Welcome to the circular world of organics. Food waste and other kinds of organic material embody an important aspect of the circular economy—the nutrient cycle. From rotten food to food scraps to yard waste, we break down how the nutrient cycle works and ways to manage organic waste in a way that prevents valuable nutrients from going to waste.
Organics & the Circular Economy
The circular economy has two primary loops—the technical loop and the nutrient cycling loop. Together, these two cycles cover all of the materials that we use every day.
The Nutrient Cycle
You may be familiar with the technical cycle, which is the part of the circular economy that includes recycling. This includes materials like metals, glass, and plastic, which can be recycled into new materials. The nutrient cycling loop, however, is a natural process rather than a mechanical one, where materials are broken down into their baseline nutrients, to be reused again and again. This Ellen MacArthur Foundation diagram illustrates the relationship between the technical and the nutrient cycles.
A great example of the nutrient cycle can be seen in a forest. Trees use energy from sunlight, water, and nutrients from the soil to grow leaves in the spring. In the fall, trees drop their leaves onto the ground. Over time, those leaves compost and put nutrients back into the soil, where the tree can reuse the nutrients to grow new leaves. This process happens over and over again, and valuable nutrients are never wasted. Nature provides the perfect model of a circular economy.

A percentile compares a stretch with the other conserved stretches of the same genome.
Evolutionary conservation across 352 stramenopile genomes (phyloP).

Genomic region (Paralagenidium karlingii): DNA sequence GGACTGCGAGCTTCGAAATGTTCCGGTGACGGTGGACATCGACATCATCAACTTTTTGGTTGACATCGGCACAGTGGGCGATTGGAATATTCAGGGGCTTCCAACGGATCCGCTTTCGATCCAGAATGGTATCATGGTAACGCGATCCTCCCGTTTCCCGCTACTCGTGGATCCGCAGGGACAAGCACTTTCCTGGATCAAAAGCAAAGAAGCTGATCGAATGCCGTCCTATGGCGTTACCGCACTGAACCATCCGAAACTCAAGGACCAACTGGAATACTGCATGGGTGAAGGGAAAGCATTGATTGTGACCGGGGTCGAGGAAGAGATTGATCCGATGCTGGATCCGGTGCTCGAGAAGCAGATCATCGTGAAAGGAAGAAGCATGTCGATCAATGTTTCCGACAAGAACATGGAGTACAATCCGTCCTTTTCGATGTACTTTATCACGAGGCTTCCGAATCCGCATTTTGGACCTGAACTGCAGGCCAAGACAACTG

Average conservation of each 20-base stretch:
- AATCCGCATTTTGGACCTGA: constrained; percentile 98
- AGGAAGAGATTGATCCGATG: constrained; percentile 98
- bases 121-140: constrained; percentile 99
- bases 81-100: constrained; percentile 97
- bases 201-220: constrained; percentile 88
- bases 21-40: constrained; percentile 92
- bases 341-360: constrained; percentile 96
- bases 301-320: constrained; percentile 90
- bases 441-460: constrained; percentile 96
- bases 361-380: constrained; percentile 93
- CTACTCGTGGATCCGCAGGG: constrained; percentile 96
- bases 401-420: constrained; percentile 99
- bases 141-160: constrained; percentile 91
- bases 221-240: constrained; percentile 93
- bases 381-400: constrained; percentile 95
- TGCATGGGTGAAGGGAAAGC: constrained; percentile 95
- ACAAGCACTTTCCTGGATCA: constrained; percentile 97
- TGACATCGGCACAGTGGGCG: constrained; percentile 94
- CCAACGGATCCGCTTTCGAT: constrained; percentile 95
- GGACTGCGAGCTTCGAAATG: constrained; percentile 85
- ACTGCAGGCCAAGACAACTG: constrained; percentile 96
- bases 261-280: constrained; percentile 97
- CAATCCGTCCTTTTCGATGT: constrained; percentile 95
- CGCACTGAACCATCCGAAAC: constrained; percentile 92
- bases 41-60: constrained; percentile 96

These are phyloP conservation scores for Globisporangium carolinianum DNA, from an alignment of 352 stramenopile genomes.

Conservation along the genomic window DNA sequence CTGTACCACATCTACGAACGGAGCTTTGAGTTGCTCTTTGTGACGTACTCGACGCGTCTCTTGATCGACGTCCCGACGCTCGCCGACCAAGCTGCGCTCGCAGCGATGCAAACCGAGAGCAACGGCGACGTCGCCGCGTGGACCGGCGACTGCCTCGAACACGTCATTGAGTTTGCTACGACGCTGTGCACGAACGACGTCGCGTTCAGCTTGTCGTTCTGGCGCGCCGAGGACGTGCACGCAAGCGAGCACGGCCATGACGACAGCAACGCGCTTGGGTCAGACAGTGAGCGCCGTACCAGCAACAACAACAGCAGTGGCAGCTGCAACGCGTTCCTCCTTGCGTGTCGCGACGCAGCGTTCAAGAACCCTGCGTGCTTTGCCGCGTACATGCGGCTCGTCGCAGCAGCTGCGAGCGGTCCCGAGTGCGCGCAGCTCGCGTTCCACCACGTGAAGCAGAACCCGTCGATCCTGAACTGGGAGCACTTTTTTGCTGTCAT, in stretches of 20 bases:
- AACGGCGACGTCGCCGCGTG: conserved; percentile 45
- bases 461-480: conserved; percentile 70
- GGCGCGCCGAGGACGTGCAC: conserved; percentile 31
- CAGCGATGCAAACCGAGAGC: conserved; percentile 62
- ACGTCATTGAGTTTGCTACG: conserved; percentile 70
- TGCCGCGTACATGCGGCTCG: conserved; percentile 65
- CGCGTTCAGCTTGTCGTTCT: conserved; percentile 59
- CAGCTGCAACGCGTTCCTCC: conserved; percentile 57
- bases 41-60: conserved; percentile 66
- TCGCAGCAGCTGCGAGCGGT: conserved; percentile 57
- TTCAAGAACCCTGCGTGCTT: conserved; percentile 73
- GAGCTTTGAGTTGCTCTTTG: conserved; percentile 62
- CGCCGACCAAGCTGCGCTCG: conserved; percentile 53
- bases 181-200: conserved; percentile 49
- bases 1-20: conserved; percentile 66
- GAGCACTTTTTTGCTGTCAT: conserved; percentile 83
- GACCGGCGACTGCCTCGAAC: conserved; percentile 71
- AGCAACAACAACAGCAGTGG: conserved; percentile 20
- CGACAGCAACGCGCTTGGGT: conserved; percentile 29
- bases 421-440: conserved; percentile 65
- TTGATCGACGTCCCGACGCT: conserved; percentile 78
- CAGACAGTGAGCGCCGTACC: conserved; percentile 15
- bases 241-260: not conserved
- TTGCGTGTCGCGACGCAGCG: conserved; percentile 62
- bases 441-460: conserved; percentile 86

Benefits of the Nutrient Cycle
Putting food waste and other organic waste into a landfill or incinerator breaks the nutrient cycle because valuable ingredients for healthy soil go to waste. When incinerated or landfilled, the nutrients are removed from the natural system and cannot be used continuously.
A major sector of Indiana’s economy is industrial agriculture. Growing crops naturally removes critical nutrients from the soil, which need to be replaced in order to continue crop production. Traditional farming methods rely on synthetic, fossil fuel-based fertilizers to support the soil needs for crop production.
The critical nutrients in Indiana’s food waste is a valuable opportunity to manage food waste, reduce our reliance on expensive fertilizers, and preserve healthy soil for improved crop production.
By managing food waste and keeping food out of the trash, the nutrient cycle is maintained and the soil is strengthened. This also restores soil structure, supports microorganism diversity in the soil, reduces nutrient runoff, and improves water retention and drainage.
Ways to Reduce Food Waste
There are many different ways to reduce food waste, as shown in our food waste hierarchy diagram. And while all tools of food waste management are important, it’s best to start at the top of the pyramid and work your way down. Just like it’s important to reduce first before recycling, it’s most important to prevent food waste at the source and feed hungry people before composting.